Bangalore: Shares ended 2.4% lower on Friday, notching up a loss for the first week of the year, on deepening concerns the central bank might raise interest rates soon to rein in galloping inflation.
Interest rate sensitive sectors such as autos and real estate fell sharply while metals too plummeted tracking a fall in global base metal prices.
The main BSE sensex, which climbed over 17% in 2010 propped by record foreign fund inflows of $29.3 billion, on Friday shed 4% for the week, snapping a three-week rise.
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“The market is down because there is a fear interest rates will be raised soon,” said Neeraj Dewan, director of Quantum Securities. “There is not too much of a downside from here, the market is very close to finding a support.”
Worries about aggressive rate increases by the central bank heightened after the food price index rose 18.32% in the 12 months to Dec. 25, its highest in more than a year.
The Reserve Bank of India is scheduled to review policy on 25 January, and a Reuters poll on Wednesday forecast at least a 25 basis point increase in key rates.
The 30-share BSE index fell 2.4% on Friday, or 492.9 points, to 19,691.81 points, with all its components in the red.
The auto index was down 3.3% with Tata Motors shedding 5.5% and Mahindra & Mahindra off 4.1%.
The realty index shed 1.8% with the country’s top listed realtor DLF losing 3.1%.
Metal counters lost their sheen tracking lower global prices with Hindalco slipping 7% and Tata Steel, the world’s seventh-largest steel maker, losing 3.4%. The sector index ended over 4% down.
Export-led outsourcers Tata Consultancy Services and Infosys Technologies fell 2.8% and 3.2% respectively after hitting record highs earlier on hopes of a strong growth outlook in 2011.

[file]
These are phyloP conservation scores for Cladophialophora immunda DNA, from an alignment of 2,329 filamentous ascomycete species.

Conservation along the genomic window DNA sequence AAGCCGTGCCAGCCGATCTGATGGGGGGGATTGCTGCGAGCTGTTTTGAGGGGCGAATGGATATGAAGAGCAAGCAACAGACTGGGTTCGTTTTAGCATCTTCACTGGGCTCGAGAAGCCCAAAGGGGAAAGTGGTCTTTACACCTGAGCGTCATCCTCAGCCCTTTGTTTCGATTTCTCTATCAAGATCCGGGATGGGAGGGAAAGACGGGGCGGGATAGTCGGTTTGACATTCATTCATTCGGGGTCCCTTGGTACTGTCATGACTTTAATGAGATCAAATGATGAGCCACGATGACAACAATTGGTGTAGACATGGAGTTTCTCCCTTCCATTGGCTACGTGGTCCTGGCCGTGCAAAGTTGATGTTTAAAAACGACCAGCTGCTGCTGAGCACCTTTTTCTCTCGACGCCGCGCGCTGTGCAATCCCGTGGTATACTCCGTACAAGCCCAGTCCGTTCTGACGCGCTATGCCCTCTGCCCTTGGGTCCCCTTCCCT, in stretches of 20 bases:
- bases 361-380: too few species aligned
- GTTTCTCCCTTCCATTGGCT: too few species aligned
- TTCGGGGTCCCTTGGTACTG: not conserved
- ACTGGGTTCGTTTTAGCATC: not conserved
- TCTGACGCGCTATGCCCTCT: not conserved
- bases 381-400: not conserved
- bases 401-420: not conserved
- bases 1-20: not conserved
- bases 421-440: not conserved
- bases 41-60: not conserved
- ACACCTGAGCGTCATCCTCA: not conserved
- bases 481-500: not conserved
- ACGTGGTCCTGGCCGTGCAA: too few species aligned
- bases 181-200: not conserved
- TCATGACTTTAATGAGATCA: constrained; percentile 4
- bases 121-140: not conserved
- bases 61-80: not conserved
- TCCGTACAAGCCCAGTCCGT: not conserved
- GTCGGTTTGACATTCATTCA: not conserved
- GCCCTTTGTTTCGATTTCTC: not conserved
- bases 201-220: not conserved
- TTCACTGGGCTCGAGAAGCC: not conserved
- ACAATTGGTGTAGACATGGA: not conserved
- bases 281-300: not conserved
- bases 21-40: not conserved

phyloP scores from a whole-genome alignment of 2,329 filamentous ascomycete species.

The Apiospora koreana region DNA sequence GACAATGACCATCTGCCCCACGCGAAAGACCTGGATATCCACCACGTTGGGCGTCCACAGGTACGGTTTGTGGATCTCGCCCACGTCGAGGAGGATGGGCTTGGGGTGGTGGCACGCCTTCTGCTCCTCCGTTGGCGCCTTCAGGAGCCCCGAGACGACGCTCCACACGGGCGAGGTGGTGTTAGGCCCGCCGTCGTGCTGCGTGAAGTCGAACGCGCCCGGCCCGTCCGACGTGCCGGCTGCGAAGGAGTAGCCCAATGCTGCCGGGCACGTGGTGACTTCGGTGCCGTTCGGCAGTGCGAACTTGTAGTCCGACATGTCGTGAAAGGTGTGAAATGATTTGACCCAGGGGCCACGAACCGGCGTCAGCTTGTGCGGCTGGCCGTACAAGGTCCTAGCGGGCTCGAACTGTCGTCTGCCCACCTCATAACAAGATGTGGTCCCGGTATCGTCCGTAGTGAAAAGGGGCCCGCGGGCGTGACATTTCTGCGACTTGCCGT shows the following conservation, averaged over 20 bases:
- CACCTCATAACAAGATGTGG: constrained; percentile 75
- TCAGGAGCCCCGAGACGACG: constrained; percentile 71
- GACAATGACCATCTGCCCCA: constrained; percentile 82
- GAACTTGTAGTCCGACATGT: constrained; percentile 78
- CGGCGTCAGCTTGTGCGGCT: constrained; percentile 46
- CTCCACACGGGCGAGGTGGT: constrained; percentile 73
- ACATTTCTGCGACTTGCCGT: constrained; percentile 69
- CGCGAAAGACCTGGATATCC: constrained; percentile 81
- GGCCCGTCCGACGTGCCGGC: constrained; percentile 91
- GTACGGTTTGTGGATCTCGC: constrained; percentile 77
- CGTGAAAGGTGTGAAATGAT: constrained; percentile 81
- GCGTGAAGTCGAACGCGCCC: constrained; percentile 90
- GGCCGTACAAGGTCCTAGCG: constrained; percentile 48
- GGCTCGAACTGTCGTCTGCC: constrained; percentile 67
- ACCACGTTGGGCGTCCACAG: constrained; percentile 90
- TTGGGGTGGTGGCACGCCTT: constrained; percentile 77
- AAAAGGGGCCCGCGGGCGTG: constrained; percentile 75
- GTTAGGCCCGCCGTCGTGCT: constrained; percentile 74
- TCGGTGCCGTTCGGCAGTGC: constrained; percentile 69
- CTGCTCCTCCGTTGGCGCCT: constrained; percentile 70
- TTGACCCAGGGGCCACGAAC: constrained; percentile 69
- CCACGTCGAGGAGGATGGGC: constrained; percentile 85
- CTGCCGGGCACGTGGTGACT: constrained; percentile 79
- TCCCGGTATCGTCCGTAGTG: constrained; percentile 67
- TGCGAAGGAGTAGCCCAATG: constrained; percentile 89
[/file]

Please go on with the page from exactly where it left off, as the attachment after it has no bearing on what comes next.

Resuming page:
Infosys kicks off the results season with its quarterly numbers on 13 January.
“People are waiting to see the results before more action,” said Vaibhav Sanghavi, director of Ambit Capital, referring to quarterly earnings that begin rolling out from next week.
“Meanwhile, inflation has been bothering and we can see banks under pressure.”
The banking sector, which led the losses early in the session, saw some buying towards the latter half of the session and ended 1.4% down.
State Bank of India, the country’s top lender, was down almost 1%, while HDFC Bank dropped 2.5%. Mortgage lender Housing Development Finance Corp shed 3.2%. The country’s biggest private-sector lender ICICI Bank closed 0.5% lower.
Reliance Communications, which rose as much as 2.8% after BNP Paribas raised its rating on the No. 2 Indian mobile phone operator to ‘buy´ from ‘reduce,´ ended 0.6% lower.
In the broader market, losers outnumbered gainers in the ratio of 3.9:1 on volume of about 332 million shares.
The 50-share NSE index was down 2.4% at 5,904.60 points.
World stocks as measured by MSCI were down 0.3% by 1026 GMT, while the Emerging markets stocks edged 0.7% lower.
Nagarjuna Fertilizers and Chemicals ended 0.8% lower after rising 5% on news its board would meet on 10 January to consider restructuring and amalgamation of IKisan Ltd, Kakinada Fertilizers Ltd, Nagarjuna Fertilizers and Nagarjuna Oil Refinery Ltd.